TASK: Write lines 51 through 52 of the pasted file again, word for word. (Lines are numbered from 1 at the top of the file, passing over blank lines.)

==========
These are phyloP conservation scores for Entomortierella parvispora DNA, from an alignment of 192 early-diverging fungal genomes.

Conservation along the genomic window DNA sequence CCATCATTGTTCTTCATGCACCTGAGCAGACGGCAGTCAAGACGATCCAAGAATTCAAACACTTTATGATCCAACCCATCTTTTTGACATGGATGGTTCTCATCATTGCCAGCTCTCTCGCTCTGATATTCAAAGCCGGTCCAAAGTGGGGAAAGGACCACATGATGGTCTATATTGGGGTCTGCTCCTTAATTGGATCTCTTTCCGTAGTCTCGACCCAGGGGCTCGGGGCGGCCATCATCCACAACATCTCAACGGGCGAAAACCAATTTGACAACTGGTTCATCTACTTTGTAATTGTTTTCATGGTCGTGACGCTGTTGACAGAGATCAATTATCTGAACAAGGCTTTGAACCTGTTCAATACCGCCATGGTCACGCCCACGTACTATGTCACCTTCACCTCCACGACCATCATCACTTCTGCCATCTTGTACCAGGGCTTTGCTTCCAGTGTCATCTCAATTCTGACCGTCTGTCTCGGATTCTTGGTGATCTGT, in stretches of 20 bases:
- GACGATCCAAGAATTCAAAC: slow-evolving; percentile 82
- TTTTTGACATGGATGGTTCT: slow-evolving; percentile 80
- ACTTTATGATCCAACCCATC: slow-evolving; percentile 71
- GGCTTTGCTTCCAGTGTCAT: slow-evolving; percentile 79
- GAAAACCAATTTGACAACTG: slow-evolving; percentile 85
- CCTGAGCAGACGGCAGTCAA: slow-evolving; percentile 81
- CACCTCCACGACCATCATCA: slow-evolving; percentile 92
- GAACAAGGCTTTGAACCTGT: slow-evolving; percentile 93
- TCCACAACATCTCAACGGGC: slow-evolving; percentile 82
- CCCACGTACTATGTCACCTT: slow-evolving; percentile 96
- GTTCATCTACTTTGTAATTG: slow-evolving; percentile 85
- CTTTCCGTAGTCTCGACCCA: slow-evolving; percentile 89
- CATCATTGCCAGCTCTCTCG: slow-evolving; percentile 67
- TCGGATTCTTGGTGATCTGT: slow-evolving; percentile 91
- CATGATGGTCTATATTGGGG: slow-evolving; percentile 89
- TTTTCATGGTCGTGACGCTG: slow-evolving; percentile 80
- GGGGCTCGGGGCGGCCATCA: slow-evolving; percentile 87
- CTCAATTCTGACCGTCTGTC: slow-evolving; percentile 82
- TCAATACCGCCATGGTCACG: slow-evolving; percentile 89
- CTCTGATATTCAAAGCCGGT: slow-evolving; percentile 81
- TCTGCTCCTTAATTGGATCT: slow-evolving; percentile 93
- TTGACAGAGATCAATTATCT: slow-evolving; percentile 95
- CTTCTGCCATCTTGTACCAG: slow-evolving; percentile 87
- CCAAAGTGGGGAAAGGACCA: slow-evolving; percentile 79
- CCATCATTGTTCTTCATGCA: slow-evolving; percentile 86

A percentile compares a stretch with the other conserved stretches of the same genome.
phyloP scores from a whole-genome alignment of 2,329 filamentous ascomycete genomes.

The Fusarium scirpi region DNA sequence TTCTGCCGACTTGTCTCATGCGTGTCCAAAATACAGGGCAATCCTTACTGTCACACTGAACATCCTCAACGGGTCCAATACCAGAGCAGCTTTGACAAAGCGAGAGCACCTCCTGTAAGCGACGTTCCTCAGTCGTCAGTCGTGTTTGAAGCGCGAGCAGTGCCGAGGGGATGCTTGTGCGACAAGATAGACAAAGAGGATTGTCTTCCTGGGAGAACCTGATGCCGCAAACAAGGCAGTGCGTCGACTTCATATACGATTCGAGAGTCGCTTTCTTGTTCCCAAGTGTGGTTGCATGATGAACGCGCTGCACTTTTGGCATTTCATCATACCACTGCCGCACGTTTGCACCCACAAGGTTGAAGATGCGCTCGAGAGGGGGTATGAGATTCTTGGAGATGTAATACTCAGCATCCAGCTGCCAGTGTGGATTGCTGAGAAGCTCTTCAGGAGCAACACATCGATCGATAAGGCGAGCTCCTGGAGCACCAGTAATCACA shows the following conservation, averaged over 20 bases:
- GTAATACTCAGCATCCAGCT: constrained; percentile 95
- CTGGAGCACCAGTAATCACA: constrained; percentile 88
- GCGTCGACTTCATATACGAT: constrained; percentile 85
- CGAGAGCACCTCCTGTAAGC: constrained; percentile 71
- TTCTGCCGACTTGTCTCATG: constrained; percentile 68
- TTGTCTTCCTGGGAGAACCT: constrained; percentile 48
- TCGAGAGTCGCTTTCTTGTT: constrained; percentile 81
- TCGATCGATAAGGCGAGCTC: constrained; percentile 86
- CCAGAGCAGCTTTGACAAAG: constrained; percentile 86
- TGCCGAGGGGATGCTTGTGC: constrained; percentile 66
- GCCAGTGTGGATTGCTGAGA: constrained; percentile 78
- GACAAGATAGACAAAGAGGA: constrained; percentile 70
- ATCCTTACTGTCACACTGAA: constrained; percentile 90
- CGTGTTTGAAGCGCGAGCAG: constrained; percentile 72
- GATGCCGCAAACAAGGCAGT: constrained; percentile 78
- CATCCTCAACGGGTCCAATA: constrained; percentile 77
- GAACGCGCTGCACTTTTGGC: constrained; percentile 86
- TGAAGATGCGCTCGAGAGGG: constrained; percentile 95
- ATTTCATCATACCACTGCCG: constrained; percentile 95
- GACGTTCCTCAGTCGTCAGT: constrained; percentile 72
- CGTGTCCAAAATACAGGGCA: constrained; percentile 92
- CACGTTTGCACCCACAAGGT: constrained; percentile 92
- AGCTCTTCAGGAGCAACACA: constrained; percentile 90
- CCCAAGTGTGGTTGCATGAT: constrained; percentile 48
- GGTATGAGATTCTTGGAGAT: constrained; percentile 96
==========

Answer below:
- CGTGTCCAAAATACAGGGCA: constrained; percentile 92
- CACGTTTGCACCCACAAGGT: constrained; percentile 92